Why Visa’s new stablecoin efforts could be a game-changer
“Just a single stablecoin payment at the top of the stack can lead to a compounding set of them further down,” industry CEO says
HJBC/Shutterstock modified by Blockworks
Following Visa’s expansion of its stablecoin settlement capabilities on Tuesday, industry observers believe the company’s efforts with USDC via Solana could catalyze increased adoption in the wider crypto payments realm.
Some of the largest “cross-border e-commerce” players are showing increased interest in blockchain technology as they seek to improve the speed and cost of their payment processes, an industry participant noted.
Visa revealed Tuesday that, as part of pilot programs, it can now send USDC-denominated payouts via the Solana blockchain to Worldpay and Nuvei — merchant acquirers that can then route these payments in USDC to their end merchants.
The increased use of stablecoins has a compounding effect, according to Andy Bromberg, CEO of the Eco App and digital wallet Beam. Now that acquirers like Worldpay and Nuvei are receiving USDC, he added, it makes sense for them to offer USDC payouts to merchants.
“And once merchants get USDC payouts, it makes sense for them to offer to pay their vendors and employees in USDC,” Bromberg told Blockworks. “Just a single stablecoin payment at the top of the stack can lead to a compounding set of them further down, increasing stablecoins’ share of global payments.”
Cuy Sheffield, Visa’s head of crypto, told Blockworks in an email that the company plans to support additional blockchains in the future.
“And while we are starting with USDC, over time, we may explore adding additional stablecoins to our settlement capabilities to serve our clients and partners,” he added.
New companies likely to enter space
Ran Goldshtein, senior vice president of payments at crypto custody platform Fireblocks, said during a Twitter Space Tuesday that Visa’s latest initiative is “a major milestone” proving that business-to-business money movement via crypto is a focus right now.
Nabil Manji, head of crypto and Web3 at Worldpay, said during the Twitter Space with Goldshtein that crypto-native companies have so far been the first to lean into crypto payments.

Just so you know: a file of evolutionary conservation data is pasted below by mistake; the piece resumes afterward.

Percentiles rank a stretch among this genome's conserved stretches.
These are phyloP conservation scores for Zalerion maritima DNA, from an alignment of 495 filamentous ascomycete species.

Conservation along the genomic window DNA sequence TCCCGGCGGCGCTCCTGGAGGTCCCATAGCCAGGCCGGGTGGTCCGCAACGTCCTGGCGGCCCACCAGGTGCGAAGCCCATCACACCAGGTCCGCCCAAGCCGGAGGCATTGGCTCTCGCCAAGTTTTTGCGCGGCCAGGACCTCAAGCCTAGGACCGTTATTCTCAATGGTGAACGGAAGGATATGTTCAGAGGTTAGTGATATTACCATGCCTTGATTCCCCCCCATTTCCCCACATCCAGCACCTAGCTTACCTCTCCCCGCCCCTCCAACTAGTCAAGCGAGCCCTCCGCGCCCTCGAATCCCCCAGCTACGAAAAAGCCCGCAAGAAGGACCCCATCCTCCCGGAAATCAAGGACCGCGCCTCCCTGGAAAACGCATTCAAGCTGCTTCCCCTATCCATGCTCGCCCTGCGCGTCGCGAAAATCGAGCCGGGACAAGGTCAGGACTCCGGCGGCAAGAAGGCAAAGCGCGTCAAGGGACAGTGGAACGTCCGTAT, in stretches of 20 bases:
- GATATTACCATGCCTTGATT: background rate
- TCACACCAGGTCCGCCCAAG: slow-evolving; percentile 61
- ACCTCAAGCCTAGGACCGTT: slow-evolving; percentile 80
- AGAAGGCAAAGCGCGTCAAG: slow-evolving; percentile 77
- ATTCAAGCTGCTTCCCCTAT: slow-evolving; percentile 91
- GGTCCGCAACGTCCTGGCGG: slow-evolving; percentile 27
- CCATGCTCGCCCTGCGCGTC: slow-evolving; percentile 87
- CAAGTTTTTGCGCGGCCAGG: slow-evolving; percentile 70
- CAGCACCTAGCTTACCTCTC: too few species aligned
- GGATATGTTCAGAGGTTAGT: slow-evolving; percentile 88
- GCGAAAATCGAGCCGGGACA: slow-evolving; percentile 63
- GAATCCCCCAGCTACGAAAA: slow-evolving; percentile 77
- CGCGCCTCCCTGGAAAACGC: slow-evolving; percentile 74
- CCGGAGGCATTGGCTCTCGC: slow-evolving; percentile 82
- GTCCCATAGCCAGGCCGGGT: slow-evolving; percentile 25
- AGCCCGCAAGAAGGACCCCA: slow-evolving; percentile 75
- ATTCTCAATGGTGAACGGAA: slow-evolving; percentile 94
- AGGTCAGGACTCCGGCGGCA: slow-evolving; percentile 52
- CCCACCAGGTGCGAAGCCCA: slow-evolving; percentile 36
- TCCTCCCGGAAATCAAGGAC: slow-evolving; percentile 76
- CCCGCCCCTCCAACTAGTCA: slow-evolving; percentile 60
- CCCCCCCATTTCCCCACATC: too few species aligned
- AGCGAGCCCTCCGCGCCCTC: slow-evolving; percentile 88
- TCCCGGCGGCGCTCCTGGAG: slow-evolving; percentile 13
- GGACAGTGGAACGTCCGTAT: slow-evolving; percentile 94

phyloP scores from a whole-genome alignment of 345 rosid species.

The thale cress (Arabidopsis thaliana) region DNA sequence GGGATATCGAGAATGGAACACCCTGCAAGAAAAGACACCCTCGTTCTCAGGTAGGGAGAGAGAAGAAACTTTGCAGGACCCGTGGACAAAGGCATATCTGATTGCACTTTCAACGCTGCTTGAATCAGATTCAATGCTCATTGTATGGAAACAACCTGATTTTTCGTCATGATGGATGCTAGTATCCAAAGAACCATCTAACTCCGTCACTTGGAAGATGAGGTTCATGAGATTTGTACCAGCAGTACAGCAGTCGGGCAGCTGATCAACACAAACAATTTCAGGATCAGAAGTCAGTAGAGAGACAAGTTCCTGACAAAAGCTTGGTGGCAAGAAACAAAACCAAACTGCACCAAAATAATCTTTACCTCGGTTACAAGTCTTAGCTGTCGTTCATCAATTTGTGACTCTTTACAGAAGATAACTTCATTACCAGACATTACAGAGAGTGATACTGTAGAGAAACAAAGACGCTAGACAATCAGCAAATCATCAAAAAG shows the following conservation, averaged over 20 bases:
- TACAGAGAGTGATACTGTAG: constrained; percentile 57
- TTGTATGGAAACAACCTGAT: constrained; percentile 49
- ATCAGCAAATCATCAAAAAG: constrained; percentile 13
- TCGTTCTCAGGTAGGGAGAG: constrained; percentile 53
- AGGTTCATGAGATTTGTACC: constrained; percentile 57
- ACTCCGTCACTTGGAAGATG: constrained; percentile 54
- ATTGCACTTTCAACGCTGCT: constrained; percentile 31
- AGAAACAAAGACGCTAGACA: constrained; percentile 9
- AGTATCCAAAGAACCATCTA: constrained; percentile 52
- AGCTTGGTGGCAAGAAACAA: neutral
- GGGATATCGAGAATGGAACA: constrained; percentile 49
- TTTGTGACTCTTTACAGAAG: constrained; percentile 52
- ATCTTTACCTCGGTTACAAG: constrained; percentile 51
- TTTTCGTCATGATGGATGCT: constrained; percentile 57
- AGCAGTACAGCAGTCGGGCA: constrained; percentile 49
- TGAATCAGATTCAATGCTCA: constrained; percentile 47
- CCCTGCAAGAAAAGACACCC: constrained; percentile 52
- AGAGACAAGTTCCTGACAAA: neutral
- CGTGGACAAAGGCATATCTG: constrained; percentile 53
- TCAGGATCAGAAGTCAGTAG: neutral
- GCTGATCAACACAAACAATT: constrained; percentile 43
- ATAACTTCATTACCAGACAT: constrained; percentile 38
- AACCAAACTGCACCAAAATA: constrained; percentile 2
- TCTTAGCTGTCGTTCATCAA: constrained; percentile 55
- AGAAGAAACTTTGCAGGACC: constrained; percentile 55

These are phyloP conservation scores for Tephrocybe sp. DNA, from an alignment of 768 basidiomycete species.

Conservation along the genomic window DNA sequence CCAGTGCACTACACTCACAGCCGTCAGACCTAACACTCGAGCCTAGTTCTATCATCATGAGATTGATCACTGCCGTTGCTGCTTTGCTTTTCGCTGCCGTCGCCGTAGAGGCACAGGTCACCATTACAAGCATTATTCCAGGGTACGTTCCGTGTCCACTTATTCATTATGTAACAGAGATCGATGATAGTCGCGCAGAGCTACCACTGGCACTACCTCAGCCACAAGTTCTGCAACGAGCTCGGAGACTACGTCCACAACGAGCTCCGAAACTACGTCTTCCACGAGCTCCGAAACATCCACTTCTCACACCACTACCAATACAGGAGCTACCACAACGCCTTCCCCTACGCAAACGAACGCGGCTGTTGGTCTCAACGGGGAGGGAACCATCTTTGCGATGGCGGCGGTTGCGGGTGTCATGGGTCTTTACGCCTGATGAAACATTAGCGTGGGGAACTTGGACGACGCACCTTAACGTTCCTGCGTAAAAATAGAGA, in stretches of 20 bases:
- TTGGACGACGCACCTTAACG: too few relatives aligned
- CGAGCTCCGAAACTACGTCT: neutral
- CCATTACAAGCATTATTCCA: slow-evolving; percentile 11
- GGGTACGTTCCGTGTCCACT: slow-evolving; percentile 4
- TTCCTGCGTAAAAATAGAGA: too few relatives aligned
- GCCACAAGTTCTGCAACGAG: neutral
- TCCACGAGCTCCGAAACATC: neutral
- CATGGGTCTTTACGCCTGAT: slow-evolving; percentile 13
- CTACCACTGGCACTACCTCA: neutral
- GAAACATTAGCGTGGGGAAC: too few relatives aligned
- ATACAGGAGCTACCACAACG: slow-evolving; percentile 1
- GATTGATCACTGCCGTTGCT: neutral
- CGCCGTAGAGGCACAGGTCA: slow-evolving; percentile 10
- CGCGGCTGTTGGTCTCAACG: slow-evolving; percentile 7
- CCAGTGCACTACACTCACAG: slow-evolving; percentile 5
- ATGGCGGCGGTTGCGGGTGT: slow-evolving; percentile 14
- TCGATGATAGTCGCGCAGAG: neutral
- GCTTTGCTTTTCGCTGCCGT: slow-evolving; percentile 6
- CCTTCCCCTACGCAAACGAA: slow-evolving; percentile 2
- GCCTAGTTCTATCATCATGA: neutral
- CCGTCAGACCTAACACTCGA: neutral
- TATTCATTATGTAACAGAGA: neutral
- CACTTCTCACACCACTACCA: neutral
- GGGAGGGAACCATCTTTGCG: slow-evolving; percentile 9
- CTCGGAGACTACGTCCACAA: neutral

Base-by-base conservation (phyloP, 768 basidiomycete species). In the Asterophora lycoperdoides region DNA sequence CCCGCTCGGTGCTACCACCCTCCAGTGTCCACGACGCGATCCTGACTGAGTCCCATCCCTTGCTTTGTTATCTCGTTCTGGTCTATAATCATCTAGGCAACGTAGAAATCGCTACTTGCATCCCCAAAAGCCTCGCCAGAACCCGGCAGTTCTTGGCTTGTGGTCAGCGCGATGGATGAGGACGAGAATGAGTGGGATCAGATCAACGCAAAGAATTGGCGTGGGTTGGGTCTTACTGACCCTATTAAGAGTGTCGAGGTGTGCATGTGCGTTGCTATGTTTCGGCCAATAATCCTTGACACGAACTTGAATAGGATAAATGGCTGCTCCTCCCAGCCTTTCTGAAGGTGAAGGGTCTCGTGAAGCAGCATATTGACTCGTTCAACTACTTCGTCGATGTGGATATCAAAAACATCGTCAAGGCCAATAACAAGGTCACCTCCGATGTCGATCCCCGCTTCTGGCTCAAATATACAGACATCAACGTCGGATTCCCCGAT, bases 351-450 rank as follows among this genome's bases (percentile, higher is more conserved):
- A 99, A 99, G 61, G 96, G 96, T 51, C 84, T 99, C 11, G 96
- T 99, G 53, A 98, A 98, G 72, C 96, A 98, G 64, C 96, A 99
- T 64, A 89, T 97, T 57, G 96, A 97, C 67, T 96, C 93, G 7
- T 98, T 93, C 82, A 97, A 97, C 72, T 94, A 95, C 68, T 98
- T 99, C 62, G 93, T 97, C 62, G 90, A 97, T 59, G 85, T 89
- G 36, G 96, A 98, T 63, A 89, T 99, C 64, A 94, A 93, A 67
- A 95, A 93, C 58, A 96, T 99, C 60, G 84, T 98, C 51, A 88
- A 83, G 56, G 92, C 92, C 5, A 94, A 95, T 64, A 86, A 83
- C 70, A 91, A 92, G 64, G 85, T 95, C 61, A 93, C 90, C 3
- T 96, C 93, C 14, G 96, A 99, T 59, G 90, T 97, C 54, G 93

But Worldpay is also conversing with large players in the “cross-border e-commerce space” for which payments serve as a huge part of their business, he added — naming Airbnb and Uber as the types of companies that could particularly benefit from blockchain rails.
Such companies deal with taking money from consumers and distributing it to others, such as hosts or drivers.
“While crypto payments aren’t something we’re focused on integrating into the platform in the near future, we’re always looking at all aspects of payments for ways to improve our community’s experience with it, including developments in digital assets and their use cases,” an Airbnb spokesperson told Blockworks Wednesday.
Uber did not immediately return a request for comment. But CEO Dara Khosrowshahi said in a 2022 interview with Bloomberg that the company would accept crypto as a payment option “at some point.”
“Those companies I mentioned and dozens, if not hundreds, of others have absolutely massive payments departments and teams where the ability to get that money to those end recipients can be a differentiator for their platform,” Manji said. “How quickly they can do it and how cheaply they can do it is something they really pride themselves on.”
With the number of countries and currencies some large companies operate in, being able to improve such processes is key, Manji argued — particularly in the current “cost-of-capital environment.”
Airbnb, for example, operates in more than 220 countries and regions and processes roughly $80 billion per year in over 40 currencies, the spokesperson said. Ninety percent of the company’s hosts choose to be paid in their local currency.
“Shaving days or hours off those payments is a big deal when you’re talking the scale that some of those companies operate at,” Manji said.
According to Matt Long, a general manager at the crypto trading platform FalconX, Visa’s incorporation of the Solana blockchain in its latest pilot programs may appeal to businesses looking to optimize payments in terms of time and cost.
“Arguably Solana provides a faster and cheaper chain compared to Ethereum, so it should improve settlement speed for Visa’s use of USDC,” Long said. “By extension, the high-performance nature of Solana might help accelerate stablecoin adoption for other similar use cases.”
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